(HealthDay News) — About 20 percent of U.S. pediatricians regularly drop families who refuse to have their children vaccinated, according to a report published online Nov. 2 in Pediatrics.
Doctors in the South and Northeast were more likely to take this stance, lead author Sean O’Leary, M.D., M.P.H., a pediatric infectious disease specialist at Children’s Hospital Colorado in Denver, told HealthDay. The researchers conducted a survey of 815 pediatricians and family physicians in 2012. About 66 percent of the doctors responded to the survey.
According to the researchers, those surveyed said it’s generally rare for a parent to refuse a vaccination for their child. Overall, 83 percent of doctors reported that 1 percent or fewer parents refuse one or more infant vaccines in a typical month. When that happens, 21 percent of pediatricians and 4 percent of family physicians said they “always” or “often” dismiss families. Pediatricians likely to dismiss families over vaccination are nearly five times more likely to be in private practice, and four times more likely to be from the South or a state that does not allow philosophical exemptions from vaccination.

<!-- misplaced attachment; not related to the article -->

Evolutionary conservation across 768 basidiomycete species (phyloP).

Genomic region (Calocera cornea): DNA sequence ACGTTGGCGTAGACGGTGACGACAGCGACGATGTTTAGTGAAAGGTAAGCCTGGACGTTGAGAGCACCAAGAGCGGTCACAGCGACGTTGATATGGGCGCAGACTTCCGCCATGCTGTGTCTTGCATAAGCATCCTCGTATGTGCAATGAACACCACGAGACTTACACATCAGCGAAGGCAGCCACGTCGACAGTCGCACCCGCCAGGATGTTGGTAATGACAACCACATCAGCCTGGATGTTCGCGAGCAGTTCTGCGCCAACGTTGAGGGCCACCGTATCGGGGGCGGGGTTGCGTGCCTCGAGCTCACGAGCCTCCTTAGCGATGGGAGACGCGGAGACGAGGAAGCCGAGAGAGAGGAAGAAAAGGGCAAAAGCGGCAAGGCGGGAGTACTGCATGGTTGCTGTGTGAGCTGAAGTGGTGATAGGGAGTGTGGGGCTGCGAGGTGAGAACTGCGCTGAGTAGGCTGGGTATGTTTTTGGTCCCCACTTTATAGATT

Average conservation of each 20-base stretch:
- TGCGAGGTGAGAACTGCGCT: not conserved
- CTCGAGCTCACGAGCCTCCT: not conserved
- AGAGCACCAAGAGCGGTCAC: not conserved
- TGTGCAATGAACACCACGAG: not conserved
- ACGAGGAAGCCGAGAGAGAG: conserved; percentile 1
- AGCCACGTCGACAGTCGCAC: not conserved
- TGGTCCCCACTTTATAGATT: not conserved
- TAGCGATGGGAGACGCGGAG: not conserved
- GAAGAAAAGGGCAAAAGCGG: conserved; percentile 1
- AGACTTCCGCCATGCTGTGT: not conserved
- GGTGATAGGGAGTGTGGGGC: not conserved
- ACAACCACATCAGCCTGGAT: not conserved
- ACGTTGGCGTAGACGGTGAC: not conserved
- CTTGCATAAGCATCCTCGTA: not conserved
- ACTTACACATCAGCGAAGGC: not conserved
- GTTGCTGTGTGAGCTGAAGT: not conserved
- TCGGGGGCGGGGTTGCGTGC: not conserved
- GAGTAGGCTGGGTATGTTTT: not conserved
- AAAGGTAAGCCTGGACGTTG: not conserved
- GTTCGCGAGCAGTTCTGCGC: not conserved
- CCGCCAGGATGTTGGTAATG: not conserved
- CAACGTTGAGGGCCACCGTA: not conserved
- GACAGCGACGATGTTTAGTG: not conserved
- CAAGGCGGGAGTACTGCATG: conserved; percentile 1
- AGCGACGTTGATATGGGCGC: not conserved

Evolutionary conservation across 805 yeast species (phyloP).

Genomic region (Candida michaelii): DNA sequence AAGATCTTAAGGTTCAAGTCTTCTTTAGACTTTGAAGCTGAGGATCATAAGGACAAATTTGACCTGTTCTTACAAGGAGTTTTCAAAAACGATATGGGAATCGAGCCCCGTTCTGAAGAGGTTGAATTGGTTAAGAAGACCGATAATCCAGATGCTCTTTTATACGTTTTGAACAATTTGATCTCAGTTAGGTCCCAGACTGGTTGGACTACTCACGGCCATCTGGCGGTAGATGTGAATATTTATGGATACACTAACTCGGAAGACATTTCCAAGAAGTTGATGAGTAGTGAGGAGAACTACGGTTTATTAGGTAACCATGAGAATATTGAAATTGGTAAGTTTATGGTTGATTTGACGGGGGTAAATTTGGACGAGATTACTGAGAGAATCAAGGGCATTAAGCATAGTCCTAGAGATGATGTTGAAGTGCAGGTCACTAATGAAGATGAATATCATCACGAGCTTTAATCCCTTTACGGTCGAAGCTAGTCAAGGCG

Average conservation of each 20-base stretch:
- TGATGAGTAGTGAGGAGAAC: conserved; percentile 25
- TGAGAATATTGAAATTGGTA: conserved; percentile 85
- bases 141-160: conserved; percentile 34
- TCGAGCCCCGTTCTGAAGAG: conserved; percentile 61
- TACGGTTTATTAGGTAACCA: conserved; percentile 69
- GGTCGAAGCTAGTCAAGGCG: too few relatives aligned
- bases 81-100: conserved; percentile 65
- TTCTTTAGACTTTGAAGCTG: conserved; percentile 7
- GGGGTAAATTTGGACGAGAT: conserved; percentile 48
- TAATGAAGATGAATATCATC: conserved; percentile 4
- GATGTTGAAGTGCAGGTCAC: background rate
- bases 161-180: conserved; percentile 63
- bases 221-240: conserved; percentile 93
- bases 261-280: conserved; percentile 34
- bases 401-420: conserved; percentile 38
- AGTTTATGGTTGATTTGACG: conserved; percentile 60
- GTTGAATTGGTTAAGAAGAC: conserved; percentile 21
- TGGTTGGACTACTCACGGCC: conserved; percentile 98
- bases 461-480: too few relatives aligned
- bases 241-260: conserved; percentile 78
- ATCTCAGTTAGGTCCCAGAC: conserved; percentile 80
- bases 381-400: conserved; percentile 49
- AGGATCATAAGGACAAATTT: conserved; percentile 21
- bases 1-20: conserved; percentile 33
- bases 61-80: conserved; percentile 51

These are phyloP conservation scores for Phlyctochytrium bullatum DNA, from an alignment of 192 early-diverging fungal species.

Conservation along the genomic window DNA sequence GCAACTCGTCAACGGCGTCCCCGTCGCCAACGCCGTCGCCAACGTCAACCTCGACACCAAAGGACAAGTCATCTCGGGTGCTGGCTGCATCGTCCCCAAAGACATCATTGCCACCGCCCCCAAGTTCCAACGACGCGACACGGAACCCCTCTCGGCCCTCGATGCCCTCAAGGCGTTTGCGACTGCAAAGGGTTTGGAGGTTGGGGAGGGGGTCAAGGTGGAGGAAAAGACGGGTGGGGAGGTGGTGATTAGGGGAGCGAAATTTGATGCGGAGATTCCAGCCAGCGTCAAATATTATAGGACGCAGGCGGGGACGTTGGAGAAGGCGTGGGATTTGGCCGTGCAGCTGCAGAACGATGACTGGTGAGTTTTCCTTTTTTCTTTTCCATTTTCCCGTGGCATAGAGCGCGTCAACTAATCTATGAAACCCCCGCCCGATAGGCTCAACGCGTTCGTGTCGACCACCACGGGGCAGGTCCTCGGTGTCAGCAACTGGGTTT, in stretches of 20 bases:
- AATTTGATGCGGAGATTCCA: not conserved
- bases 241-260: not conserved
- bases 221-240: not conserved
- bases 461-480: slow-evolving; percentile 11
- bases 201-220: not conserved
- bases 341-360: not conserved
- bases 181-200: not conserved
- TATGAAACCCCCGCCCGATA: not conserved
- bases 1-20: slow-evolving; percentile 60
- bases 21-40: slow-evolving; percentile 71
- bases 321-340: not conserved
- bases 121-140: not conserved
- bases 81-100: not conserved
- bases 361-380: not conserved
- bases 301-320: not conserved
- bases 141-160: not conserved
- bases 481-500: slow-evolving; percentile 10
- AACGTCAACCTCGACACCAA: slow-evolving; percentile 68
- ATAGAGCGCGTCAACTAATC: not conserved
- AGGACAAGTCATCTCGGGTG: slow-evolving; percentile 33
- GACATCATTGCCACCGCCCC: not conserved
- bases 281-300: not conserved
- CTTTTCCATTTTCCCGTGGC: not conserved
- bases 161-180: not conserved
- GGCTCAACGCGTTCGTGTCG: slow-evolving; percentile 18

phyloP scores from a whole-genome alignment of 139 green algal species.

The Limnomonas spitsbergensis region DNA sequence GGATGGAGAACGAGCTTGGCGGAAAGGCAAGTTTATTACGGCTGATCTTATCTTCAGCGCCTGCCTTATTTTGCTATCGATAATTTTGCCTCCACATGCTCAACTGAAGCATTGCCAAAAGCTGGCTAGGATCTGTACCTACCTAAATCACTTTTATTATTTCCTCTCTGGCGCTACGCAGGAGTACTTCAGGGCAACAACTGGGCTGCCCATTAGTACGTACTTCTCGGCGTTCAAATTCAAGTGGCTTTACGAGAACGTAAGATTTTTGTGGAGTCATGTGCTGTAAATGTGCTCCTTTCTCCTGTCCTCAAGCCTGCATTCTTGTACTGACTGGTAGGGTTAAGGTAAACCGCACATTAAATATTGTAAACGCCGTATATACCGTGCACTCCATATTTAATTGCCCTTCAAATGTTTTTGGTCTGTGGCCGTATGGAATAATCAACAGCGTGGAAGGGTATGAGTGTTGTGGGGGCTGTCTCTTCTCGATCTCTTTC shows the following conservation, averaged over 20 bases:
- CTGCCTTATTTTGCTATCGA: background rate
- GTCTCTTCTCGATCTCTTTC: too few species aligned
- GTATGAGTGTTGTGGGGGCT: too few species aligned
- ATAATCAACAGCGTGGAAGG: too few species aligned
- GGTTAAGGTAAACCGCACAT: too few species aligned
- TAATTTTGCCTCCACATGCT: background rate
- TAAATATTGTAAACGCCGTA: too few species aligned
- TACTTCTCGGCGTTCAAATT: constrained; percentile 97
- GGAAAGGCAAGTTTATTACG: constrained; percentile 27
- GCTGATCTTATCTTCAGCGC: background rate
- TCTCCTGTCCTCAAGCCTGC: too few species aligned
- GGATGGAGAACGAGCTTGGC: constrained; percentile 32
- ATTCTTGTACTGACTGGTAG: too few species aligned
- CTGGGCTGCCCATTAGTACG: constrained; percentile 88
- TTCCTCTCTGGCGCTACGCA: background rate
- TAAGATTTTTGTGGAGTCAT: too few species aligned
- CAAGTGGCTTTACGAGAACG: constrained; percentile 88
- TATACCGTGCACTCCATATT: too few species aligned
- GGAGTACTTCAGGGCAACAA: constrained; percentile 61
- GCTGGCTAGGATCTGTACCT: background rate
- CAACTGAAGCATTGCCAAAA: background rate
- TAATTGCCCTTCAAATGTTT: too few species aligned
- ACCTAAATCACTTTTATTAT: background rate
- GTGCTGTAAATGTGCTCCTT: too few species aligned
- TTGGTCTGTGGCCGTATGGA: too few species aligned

But O’Leary said he’s heard anecdotally that pediatricians across the nation have come under pressure to refuse to take on unvaccinated children, following the Disneyland measles outbreak that occurred earlier this year. “I’m hearing the practice has become more common, particularly in California, following the outbreak,” O’Leary said. “Parents say, ‘I don’t want to take my child to a clinic with non-vaccinators and expose them to risk,’ so there is parental pressure on some pediatricians.”